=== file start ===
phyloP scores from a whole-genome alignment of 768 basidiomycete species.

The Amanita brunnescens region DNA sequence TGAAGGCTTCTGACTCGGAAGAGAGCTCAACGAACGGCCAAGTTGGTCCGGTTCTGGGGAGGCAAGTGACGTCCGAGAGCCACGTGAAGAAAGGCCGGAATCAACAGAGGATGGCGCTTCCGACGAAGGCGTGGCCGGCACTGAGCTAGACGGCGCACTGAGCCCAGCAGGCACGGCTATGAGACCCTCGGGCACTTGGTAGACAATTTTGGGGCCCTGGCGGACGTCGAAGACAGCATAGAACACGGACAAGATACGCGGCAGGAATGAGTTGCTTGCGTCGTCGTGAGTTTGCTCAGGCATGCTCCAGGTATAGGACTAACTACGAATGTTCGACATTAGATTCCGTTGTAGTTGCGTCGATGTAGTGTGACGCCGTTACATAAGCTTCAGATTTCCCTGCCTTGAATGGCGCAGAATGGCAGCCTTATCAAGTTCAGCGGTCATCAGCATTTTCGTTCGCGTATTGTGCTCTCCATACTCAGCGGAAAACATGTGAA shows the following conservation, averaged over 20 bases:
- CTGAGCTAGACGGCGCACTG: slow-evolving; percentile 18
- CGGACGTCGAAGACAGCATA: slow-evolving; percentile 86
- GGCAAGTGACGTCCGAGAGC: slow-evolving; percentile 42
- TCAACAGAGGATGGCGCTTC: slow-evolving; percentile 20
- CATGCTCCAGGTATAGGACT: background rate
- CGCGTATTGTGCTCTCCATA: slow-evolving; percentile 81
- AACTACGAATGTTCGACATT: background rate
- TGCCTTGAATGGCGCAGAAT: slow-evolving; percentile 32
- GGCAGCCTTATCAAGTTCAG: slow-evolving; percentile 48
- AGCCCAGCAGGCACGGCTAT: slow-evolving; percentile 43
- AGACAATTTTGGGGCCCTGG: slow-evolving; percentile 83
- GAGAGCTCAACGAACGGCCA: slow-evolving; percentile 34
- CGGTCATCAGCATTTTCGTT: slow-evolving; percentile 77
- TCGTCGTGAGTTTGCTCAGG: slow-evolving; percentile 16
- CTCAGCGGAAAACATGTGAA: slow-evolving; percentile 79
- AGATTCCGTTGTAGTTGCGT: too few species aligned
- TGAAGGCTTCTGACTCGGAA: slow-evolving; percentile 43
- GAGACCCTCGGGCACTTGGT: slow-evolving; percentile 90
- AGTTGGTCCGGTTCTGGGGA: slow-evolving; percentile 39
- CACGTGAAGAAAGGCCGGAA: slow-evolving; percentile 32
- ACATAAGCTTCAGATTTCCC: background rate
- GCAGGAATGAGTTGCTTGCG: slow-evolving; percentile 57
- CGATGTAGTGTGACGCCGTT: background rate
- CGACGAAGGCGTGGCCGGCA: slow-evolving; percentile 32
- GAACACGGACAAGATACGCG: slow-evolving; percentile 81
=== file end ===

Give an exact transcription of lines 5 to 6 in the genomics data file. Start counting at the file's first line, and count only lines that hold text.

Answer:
- GGCAAGTGACGTCCGAGAGC: slow-evolving; percentile 42
- TCAACAGAGGATGGCGCTTC: slow-evolving; percentile 20